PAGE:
Key points about endometriosis

  • Endometriosis (kōpū whakatupu pūtautau) is a common condition where tissue similar to endometrial tissue, which should only be found in the uterus (womb), also grows outside the uterus, such as on ovaries or the bowel.
  • Endometriosis affects up to 1 in 10 women and teenage girls.
  • The cause of endometriosis is not fully known, but it often runs in families.
  • The most common symptom of endometriosis is pelvic pain.
  • Endometriosis can be very difficult to diagnose. The only sure way is by a surgical procedure called a laparoscopy.
  • Treatment usually involves a combination of surgical, medical and self-management options.
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Video: Endometriosis – causes, symptoms, diagnosis, and treatment 

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 (Merck, US, 2020)

Endometrial tissue is sensitive to hormone levels and changes as these fluctuate. In a normal menstrual cycle, hormones from your ovaries make the endometrial tissue grow. After a few weeks, if you do not get pregnant, these hormone levels decrease causing the endometrial tissue to shed and you have a period. In endometriosis, endometrial-like tissue, which has grown outside your uterus, also responds to the same hormones – the tissue grows and then bleeds. This can be very painful and is why, if you have endometriosis, you usually have pain leading up to and during your period. 

Image credit: Vega asensio Wikimedia Commons

Over time, the cycles of growth and break-down of the endometriosis tissue causes scarring, cysts and other damage on places such as the pelvic lining (peritoneum), ovaries and bowel. This is why early diagnosis and treatment are important to reduce possible complications, such as fertility problems.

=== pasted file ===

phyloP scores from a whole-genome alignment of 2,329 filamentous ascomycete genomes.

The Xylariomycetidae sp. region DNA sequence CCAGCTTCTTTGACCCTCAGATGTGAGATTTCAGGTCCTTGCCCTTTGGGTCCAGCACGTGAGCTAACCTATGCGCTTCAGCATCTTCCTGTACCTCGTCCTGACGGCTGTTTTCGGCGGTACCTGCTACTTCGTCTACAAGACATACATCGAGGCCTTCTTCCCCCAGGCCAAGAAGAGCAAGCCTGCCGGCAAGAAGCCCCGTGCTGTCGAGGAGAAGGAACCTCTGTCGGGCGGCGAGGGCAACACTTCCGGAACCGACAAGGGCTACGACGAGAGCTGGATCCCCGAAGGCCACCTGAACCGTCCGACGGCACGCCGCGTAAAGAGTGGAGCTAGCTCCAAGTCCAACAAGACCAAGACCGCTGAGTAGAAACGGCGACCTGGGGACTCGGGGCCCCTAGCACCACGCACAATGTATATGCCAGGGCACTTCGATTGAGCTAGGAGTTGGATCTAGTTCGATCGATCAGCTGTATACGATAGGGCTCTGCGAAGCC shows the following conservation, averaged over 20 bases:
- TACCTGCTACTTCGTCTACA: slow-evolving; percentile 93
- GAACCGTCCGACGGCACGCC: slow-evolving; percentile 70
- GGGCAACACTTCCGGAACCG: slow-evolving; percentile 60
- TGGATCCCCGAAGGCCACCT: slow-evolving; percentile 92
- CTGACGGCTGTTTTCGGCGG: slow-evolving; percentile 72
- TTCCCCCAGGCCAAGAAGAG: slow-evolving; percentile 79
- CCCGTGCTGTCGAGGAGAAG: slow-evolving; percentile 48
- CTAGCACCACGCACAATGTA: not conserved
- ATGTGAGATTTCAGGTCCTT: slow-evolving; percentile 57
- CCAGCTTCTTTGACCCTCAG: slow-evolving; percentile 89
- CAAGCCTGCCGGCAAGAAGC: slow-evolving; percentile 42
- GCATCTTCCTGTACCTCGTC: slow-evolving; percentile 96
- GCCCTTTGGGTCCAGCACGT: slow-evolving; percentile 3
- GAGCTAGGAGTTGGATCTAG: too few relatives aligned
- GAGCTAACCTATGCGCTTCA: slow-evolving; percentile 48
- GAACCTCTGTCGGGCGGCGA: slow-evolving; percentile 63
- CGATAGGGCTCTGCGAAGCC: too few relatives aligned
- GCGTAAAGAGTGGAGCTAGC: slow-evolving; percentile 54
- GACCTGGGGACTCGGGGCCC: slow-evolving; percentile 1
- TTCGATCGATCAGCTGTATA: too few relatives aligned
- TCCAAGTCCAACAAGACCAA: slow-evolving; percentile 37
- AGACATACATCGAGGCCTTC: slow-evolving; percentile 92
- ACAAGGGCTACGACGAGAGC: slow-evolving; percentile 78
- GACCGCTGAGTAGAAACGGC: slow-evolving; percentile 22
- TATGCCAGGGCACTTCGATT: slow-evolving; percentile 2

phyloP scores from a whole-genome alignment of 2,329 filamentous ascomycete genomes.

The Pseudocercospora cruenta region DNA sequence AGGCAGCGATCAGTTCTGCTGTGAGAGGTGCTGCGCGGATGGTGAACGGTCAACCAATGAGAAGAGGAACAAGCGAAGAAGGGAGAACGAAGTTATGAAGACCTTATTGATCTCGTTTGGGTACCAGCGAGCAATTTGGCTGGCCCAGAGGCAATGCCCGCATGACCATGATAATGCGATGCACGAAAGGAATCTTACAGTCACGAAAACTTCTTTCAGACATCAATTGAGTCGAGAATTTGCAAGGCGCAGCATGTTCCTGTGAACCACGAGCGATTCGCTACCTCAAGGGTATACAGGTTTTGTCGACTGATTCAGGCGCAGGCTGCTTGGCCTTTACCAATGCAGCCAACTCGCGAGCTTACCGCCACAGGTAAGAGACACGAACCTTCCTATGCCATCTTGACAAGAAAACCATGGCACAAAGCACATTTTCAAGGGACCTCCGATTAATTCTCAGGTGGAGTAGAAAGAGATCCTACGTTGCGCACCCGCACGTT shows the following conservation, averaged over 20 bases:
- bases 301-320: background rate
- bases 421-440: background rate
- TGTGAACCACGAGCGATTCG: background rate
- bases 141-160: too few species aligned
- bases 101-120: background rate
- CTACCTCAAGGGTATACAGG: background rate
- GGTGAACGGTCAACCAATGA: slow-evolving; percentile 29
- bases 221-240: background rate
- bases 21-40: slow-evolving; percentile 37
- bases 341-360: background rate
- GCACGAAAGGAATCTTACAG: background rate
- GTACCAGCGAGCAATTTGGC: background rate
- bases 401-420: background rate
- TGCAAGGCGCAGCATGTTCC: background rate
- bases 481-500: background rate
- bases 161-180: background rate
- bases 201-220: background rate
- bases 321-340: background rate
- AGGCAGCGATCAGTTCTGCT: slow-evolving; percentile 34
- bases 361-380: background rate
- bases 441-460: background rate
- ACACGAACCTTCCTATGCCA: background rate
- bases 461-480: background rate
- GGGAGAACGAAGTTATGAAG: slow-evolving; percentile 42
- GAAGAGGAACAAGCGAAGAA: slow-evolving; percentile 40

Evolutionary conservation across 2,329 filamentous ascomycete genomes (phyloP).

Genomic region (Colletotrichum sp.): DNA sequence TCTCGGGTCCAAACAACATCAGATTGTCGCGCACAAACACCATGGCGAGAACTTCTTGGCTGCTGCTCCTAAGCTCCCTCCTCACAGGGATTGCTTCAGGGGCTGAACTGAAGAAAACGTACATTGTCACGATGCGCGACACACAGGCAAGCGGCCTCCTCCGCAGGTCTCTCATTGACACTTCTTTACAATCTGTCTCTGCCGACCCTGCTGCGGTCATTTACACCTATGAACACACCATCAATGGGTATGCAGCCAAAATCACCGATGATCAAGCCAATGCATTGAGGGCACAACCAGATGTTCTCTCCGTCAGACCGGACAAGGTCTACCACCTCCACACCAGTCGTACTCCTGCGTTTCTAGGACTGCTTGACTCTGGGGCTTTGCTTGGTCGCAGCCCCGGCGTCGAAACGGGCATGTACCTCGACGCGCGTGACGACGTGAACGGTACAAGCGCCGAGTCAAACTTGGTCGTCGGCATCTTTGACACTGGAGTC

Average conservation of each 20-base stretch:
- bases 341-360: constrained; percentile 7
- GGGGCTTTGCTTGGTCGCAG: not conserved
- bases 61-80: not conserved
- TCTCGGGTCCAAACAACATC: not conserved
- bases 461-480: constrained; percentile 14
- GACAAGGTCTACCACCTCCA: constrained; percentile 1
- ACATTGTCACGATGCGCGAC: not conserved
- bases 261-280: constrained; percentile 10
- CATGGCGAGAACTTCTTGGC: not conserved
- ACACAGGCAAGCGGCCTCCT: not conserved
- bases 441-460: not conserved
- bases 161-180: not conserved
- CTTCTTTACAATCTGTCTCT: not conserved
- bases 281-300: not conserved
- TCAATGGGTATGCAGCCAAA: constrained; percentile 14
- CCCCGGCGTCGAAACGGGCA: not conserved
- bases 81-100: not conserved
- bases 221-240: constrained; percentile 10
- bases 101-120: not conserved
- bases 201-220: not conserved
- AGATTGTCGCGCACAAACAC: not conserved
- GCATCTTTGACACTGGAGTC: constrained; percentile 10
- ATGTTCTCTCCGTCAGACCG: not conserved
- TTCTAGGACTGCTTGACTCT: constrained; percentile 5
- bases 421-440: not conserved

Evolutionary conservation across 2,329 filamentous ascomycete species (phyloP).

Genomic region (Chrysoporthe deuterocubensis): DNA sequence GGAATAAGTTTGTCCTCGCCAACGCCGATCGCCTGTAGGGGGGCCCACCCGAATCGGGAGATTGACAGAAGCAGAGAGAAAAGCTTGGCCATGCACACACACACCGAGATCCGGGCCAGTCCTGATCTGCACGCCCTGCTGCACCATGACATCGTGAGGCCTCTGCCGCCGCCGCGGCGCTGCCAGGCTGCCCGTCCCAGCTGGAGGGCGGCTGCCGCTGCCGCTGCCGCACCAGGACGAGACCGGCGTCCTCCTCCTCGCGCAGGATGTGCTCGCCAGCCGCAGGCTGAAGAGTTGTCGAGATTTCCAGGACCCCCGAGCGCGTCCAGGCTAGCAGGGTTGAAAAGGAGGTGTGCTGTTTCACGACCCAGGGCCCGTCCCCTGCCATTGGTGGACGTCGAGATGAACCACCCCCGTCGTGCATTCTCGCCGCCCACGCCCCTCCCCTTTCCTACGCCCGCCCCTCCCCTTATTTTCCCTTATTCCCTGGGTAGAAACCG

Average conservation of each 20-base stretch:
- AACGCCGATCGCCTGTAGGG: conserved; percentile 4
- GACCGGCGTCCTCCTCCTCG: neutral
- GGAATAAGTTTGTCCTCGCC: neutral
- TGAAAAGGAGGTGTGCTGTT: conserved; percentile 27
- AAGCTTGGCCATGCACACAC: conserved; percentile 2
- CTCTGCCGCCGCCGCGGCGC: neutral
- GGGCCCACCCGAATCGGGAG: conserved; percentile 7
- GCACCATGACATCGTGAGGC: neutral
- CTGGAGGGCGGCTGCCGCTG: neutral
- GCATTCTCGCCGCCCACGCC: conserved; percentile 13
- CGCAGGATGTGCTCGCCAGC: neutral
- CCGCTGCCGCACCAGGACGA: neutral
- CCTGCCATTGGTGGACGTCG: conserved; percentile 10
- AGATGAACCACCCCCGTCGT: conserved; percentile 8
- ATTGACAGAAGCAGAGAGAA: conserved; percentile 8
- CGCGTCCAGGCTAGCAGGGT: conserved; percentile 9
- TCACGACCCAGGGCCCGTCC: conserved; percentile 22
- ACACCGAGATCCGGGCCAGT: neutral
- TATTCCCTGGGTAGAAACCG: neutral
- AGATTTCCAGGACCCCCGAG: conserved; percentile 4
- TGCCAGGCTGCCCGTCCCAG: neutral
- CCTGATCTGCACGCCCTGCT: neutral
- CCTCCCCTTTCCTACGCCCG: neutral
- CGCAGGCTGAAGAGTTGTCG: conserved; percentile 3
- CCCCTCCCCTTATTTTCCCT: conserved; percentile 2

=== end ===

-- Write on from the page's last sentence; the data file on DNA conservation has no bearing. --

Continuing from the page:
In rare cases, endometriosis can be found in other parts of your body.

The cause of endometriosis is not fully known. It is thought it may be caused by a number of different factors and there may be a genetic component, so it may run in families. Research continues in this area.

The most common symptom of endometriosis is pelvic pain. The pain is usually linked to your menstrual cycle. However, women with endometriosis may also experience pain at other times during the month.

For many women, the pain can be so severe it can prevent them from carrying out their normal daily activities. Some women with endometriosis may have no symptoms at all, which is less common.   

Symptoms of endometriosis include:

  • pain with periods (dysmenorrhoea)
  • bowel problems, such as bloating, diarrhoea, constipation, pain with bowel movements (dyschezia), painful wind
  • painful intercourse (dyspareunia)
  • sub-fertility or infertility
  • tiredness and low energy
  • pain in other places such as the lower back or leg
  • pain at other times, eg, with ovulation
  • premenstrual syndrome (PMS)
  • abnormal menstrual bleeding
  • pain before or with urination, recurrent urinary tract infections (UTIs), or interstitial cystitis (inflammation of the bladder causing painful urination).

Looking at this factsheet(external link)(external link) on the symptoms of endometriosis may help you decide whether your symptoms are likely to be due to endometriosis. This visual tool(external link)(external link) may help you to put together the symptoms you are experiencing and help to focus any discussions you have with health professionals. If you experience symptoms regularly talk to your doctor – you may need a referral to a gynaecologist.

Endometriosis can be very difficult to diagnose. The only sure way to diagnose endometriosis is by a surgical procedure called a laparoscopy. This is usually a straight-forward operation but like any operation, there are some risks. That is why tests will usually be done before surgery, such as: 

  • Physical examination and history taking: you will be asked about your periods and the pain associated with them. It can be useful to keep a diary(external link)(external link) of details about your periods or use an app to track them. 
  • Blood tests: there is no blood test which can diagnose endometriosis, but blood tests may be required to help rule out other conditions or before surgery.
  • Ultrasound: the endometriosis tissue cannot be seen by ultrasound, but if there are endometriosis cysts then these can be seen. The results of scarring can also sometimes be seen by ultrasound.